Q: Will my project need to be scientifically reviewed before it will be funded?
A: No, this is one of the unique aspects of the program. Essentially, by the three investigators reviewing the project and agreeing to use their one token on the project, they have performed the peer review through their actions. There will be administrative checks to make sure that the requirements of the program are being met, but there will not be a scholarly review of the projects themselves prior to funding.

Q: How are Triads chosen for funding?
A: It is likely that there will be more Triads formed than funds available. A semi-random approach will be used to decide which Triads will receive funding, which will include a bias toward Triads which include assistant professors.

Q: What is a semi-random approach?
A: A semi-random approach to choosing Triads to be funded, randomly orders the list of all eligible Triads (initially only those including an assistant professor) and chooses the Triad at the top of the list for funding. The next Triad down the list is funded if the colleges represented in it do not yet have a funded Triad. The process continues down the list until 50 percent of all tokens (50 out of the hundred available) are exhausted. The process then repeats with all remaining triads included, including those which do not include an assistant professor.

Q: What is the rationale of a semi-random drawing?
A: The goal of this process is to ensure that all participating units (schools, colleges) in T3 have representation in the Triads before shifting to a completely random lottery system.

Q: Why is there no traditional peer-review of the projects?
A: Essentially, by the three investigators reviewing the project and agreeing to use their one token on the project, they have performed the peer review through their actions.

Q: Why are research titles not included?
A: Including all research titles will more than double the number of eligible researchers. This creates several practical issues, including a significantly lower probability of getting selected for funding, which will make the T3 program less attractive. The larger, X-Grants program, which makes available $7M is available to all research titles.

Q: Will someone look over these projects to prevent ‘crazy’ projects from being funded?
A: There will be administrative checks to make sure that the requirements of the program are being met, but there will not be a scholarly review of the projects themselves prior to funding.

T3 Finance

Q: How does a faculty member receive a token in the T3 system?
A: Strictly speaking, no one receives a physical token. However, all tenured/tenure-track Texas A&M and Texas A&M-Galveston faculty members and Texas A&M-Qatar faculty members on rolling contracts will be eligible.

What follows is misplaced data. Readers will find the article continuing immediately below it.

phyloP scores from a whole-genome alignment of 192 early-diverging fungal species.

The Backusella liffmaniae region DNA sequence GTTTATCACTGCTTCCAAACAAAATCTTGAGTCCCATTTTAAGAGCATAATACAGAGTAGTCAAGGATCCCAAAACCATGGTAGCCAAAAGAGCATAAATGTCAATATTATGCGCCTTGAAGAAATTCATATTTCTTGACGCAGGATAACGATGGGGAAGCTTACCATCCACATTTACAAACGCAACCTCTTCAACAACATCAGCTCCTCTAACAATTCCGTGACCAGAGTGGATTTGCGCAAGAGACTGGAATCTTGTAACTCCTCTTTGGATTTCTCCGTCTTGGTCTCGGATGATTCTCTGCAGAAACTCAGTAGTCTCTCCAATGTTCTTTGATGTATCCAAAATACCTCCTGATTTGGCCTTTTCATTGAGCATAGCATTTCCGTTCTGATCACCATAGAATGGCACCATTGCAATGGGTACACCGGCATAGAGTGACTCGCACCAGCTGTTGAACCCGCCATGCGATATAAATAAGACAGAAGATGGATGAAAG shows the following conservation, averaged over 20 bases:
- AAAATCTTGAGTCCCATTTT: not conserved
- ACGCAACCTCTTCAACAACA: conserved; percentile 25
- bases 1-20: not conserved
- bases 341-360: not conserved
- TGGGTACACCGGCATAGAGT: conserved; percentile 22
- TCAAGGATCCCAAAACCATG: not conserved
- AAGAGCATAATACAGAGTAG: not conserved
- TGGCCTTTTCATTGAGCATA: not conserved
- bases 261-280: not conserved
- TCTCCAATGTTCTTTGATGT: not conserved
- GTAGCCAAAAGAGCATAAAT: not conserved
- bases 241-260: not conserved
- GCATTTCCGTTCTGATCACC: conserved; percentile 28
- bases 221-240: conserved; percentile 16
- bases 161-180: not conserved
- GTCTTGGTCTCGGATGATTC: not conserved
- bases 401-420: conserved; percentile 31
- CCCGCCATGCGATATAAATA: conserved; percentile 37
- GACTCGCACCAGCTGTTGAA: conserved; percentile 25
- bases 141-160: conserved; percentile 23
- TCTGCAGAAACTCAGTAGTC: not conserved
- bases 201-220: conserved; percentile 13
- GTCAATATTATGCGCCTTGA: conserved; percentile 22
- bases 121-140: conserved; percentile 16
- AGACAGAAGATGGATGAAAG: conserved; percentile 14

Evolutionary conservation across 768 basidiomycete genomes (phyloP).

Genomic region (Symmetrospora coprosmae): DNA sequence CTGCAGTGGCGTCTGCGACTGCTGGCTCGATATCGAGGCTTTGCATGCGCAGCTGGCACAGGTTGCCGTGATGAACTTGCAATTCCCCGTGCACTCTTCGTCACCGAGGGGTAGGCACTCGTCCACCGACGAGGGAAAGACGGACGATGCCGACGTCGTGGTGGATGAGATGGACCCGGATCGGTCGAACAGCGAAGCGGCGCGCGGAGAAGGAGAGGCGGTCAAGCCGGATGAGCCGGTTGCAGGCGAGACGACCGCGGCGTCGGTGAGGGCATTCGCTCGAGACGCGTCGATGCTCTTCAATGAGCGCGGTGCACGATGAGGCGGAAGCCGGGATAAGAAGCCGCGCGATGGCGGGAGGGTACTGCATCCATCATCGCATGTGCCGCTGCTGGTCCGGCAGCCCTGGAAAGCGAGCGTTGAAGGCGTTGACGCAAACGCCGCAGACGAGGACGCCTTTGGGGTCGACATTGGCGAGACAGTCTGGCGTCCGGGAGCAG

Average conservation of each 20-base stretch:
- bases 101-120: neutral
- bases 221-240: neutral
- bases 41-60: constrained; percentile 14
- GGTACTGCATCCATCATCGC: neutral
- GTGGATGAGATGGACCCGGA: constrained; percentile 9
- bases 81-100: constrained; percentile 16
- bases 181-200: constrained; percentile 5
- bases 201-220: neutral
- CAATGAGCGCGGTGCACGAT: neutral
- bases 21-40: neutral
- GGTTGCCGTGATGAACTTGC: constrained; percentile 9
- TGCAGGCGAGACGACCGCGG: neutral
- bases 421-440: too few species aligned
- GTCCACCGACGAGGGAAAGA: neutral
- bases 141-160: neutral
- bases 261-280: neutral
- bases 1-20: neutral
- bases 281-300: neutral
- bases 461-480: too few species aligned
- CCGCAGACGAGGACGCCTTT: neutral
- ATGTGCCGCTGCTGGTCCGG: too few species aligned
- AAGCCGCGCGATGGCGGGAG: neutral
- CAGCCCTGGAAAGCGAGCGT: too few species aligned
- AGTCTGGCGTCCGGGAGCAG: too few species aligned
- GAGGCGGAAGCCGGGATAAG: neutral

Q: What is a token worth?
A: Tokens are worth $10,000.

Q: Where is the Triad funding housed?
A: The faculty member who posts a project on the T3 website and invites two other collaborators to join will function as the “project owner,” and the funds will be housed in his/her home unit.

Restrictions on Spending

Q: What are the overall spending rules for Triad funding?
A: No investigator salaries are allowed. Graduate student stipend funds included in the budget must be used as such.

Q: I have an idea for an interesting project. Instead of using graduate students or postdocs, the three faculty members want to pay part of our salaries instead. Is this okay?
A: No. While it is true that some of these projects could be completed without the use of students and postdocs, this program does not support that type of arrangement. Faculty/investigator salaries of any kind are not allowable expenses.

Q: I need to buy a small piece of equipment (less than $10,000) for the project. Is that an allowable expense?
A: Yes.

Patents and Intellectual Property

Q: Am I able to share and disclose materials, research tools, or intellectual property with others to further their research as part of a research collaboration?
A: Yes. However, it is important to document items that are to be shared with others and the conditions of use. It may be necessary to have a Confidentiality Agreement completed to protect your research results or intellectual property. In order to obtain help for a Confidentiality Agreement, if you are sharing information for (a) a sponsored project (contact Sponsored Research Services); or (b) for purposes related to tech transfer (contact the Office of Technology Translation).

Q: Am I able to publish or disclose to others outside of the University the results of my research and still protect the commercial value of my intellectual property?
A: Yes, but since patent rights are affected by these activities, it is best to submit an Invention Disclosure to Texas A&M Technology Commercialization (TTC) well before communicating or disclosing your invention to people outside the Texas A&M community. There are significant differences between the U.S. and other countries as to how early publication affects a potential patent. Once publicly disclosed (published or presented in some form), an invention may have a restricted or minimal potential for patent protection outside of the United States. Be sure to inform the licensing specialist assigned to you by TTC of any imminent or prior presentation, lecture, poster, abstract, website description, research proposal submission, dissertation/master’s thesis, publication, or other public presentation describing the invention. If you have not worked with a licensing specialist before, you can email the executive director of TTC, Mr. Brett Cornwell at cornwell@tamu.edu.